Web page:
The storylines of each of the characters are brought to light through narrative flashbacks. The narration switches back and forth from real time to the time before the curse went into effect. There are a lot of characters, and each of their personal stories somehow plays into the Queens vendetta with Snow White. The Storybrooke conflict is mainly between Emma and Regina throughout the first season. Regina and Emma (who decides to stay in town to be a part of Henry’s life) butt heads over Henry’s well- being, not the curse. Emma is initially skeptical of the curse, but plays along for Henry’s sake.
I must be mindful not to give away too much information beyond basic setting and plot points. Once Upon a Time is very rich in storylines and character development. Divulging too much information could be construed as providing spoilers to pivotal aspects of the series. Each episode further reveals the origin of main and side characters and their cursed selves. The plot is enriched with each passing scene and ought to be enjoyed without foresight into future developments within the series. There are unforeseen plot twists and character redemptions that breathe new life into the fairy tales in the traditional sense. The fairy tale names of the characters should be familiar to almost everyone, but their back stories deviate from the stories we grew up with. Some stories only vaguely follow the traditional tales thematically. The character development is very in depth. Traditional fairy tale characters sometimes only existed to teach a lesson or moral. They served a purpose that fulfilled their place in a story. Villains, especially, are only traditionally role players in a hero’s story. That doesn’t leave a lot of room to fully develop the character. A villain can be equally compelling or sympathetic to their heroic counterparts.
The magic of Once Upon a Time is the way it resonates with the viewer on multiple levels. The fairy tale descriptions in the series awaken the inner child in us. The life in Storybrooke is easy to relate to. It isn’t pleasant or unpleasant. It just is. But it is an alternate reality. The Storybrooke reality is pervasive. The characters accept it as their reality the same way that real people don’t question whether or not their lives might some sort of a spin-off form of reality. Lastly, when the two realms are combined, it picks at the viewer’s curiosity. Is this life the only one? Are there other realms in a metaphysical multi universe? Do some of those realms contain magic, ogres, evil queens, and dragons? And maybe, just maybe, is it possible that separate realms could be intertwined? The idea of destiny is approached from an interesting angle. In the case of the cursed residents of Storybrooke, fate and destiny are unbeknownst to them even though they are all part of a grand cross dimensional scheme. Their quests are derailed. It isn’t as though they’ve failed to pursue greatness, it’s that they they’ve forgotten that they already have. The breaking of the curse would reveal who they really are to them. Imagine that your current life is merely an interlude to your quest for a proverbial “happily ever after.”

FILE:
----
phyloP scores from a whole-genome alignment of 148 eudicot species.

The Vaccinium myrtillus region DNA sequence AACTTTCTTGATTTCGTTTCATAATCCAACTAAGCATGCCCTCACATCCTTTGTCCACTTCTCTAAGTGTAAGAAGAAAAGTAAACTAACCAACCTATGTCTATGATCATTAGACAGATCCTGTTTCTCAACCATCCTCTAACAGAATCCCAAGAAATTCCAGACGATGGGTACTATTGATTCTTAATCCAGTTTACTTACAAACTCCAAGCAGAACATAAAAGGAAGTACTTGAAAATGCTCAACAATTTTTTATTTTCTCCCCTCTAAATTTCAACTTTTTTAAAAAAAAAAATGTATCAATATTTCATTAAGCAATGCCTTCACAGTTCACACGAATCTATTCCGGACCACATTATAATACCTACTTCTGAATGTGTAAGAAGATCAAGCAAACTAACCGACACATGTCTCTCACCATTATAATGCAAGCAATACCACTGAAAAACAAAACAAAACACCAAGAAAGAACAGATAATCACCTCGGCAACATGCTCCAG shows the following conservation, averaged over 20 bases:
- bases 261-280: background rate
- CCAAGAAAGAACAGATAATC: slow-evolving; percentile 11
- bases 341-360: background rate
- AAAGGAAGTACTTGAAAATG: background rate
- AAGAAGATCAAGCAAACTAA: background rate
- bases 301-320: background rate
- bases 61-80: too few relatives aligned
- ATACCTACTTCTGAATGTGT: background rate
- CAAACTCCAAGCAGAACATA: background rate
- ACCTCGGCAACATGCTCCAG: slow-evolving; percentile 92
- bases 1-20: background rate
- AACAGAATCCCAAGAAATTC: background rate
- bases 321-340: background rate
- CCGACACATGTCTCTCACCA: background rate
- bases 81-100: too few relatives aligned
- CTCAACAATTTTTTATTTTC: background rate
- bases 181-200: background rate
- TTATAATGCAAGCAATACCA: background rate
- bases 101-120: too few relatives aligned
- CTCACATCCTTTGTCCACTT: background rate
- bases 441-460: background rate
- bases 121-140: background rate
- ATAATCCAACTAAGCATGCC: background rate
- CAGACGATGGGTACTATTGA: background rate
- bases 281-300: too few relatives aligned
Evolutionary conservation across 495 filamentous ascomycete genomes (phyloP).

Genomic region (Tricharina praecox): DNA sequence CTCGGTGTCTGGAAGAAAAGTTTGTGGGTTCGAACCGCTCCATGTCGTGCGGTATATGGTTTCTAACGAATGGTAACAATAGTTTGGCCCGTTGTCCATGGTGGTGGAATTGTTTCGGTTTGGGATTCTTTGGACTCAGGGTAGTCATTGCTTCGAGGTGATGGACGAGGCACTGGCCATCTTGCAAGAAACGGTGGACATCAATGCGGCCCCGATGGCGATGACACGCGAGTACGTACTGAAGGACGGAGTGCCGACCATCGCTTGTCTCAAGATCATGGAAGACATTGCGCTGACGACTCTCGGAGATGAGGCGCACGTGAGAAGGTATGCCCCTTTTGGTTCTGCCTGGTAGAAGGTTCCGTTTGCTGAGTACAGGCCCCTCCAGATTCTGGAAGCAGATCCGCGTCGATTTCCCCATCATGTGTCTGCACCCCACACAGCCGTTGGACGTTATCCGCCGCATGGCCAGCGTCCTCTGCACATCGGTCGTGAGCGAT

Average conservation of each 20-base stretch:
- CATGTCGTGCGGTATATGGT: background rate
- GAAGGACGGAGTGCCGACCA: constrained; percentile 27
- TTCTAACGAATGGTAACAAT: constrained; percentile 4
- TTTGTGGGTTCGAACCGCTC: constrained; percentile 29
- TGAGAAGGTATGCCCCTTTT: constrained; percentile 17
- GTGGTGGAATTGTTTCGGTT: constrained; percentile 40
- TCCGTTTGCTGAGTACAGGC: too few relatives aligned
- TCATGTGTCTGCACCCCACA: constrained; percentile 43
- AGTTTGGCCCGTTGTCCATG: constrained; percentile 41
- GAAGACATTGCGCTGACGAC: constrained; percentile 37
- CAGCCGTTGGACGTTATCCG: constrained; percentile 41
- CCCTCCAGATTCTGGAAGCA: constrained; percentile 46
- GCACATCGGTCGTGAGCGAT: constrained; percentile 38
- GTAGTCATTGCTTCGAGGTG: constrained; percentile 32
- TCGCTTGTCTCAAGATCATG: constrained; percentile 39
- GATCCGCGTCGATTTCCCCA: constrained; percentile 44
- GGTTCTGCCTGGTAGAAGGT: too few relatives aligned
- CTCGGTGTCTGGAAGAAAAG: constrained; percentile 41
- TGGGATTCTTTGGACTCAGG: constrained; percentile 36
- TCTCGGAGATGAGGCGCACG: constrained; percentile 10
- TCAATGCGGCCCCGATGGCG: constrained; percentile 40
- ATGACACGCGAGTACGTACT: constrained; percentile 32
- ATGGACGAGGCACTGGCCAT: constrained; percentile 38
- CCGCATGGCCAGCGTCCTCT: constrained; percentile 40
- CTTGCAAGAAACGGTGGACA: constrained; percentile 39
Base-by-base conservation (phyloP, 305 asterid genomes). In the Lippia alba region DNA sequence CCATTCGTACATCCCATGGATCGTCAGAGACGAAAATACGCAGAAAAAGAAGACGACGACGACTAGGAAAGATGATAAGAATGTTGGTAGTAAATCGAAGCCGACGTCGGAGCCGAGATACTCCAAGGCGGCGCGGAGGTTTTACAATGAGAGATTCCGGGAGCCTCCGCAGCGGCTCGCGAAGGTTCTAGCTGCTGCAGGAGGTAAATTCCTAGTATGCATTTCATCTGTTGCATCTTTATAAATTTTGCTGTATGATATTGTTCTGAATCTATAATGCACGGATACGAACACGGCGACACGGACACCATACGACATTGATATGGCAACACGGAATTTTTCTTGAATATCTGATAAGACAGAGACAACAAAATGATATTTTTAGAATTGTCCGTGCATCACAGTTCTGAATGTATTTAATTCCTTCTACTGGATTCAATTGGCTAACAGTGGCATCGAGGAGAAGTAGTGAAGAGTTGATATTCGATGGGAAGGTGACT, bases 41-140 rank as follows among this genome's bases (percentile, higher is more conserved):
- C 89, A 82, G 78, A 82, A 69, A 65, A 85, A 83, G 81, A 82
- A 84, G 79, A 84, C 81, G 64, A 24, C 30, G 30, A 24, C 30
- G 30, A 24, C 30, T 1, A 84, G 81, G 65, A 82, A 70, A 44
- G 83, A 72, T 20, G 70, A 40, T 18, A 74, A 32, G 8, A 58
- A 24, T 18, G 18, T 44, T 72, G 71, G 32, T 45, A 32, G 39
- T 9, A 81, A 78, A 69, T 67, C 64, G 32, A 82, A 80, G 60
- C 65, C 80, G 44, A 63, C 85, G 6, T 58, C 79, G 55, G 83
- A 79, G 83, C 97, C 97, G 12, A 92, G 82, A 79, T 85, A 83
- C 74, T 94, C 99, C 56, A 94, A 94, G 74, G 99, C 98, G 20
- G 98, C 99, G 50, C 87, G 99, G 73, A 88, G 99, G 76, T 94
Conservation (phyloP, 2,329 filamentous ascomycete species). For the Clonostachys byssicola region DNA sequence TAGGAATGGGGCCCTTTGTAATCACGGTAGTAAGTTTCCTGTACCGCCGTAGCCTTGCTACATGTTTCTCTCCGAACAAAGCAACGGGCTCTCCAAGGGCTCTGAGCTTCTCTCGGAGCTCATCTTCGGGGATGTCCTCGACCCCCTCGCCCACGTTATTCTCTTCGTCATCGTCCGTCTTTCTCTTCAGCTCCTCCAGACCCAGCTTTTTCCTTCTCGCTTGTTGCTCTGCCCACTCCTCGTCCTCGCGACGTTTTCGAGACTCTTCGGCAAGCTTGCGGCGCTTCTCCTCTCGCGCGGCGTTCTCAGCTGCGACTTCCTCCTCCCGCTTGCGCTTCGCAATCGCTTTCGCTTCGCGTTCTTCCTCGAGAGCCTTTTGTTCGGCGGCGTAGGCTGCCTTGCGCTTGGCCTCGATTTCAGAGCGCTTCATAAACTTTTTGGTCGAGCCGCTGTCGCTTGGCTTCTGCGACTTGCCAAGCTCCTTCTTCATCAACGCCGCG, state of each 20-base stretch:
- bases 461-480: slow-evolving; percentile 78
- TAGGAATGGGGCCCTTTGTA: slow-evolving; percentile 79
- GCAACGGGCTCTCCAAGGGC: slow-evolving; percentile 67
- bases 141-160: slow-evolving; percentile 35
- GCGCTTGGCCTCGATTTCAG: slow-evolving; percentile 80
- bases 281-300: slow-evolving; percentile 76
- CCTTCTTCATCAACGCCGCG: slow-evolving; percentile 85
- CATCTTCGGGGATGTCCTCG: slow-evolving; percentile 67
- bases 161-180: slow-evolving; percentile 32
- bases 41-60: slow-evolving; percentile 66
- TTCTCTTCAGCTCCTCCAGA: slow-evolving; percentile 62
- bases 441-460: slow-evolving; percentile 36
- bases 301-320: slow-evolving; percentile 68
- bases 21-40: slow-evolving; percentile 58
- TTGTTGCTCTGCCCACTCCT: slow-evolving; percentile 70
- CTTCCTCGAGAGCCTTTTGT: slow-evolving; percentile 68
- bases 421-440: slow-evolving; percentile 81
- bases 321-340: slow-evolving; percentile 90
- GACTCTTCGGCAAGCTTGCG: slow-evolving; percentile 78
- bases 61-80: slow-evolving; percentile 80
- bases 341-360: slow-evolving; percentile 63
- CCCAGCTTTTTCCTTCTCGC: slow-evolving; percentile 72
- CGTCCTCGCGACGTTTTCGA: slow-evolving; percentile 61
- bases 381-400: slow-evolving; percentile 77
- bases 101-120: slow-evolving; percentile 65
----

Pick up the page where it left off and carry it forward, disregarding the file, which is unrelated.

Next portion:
Wouldn’t that be something if you could one day wake up to the realization that you have a destiny? That there is something magnificent about your story, and the doldrums are the result of a dark curses that may someday be broken? What if your boss was an actual evil queen, or your landlord a deceptively cunning magician? Watch Once upon a Time and immerse yourself in the blurred line between actual and fantastic. If you haven’t yet, watch the first season and catch up on the gripping stories and characters. Find out if the curse will be broken. New episodes air Sunday nights, enjoy!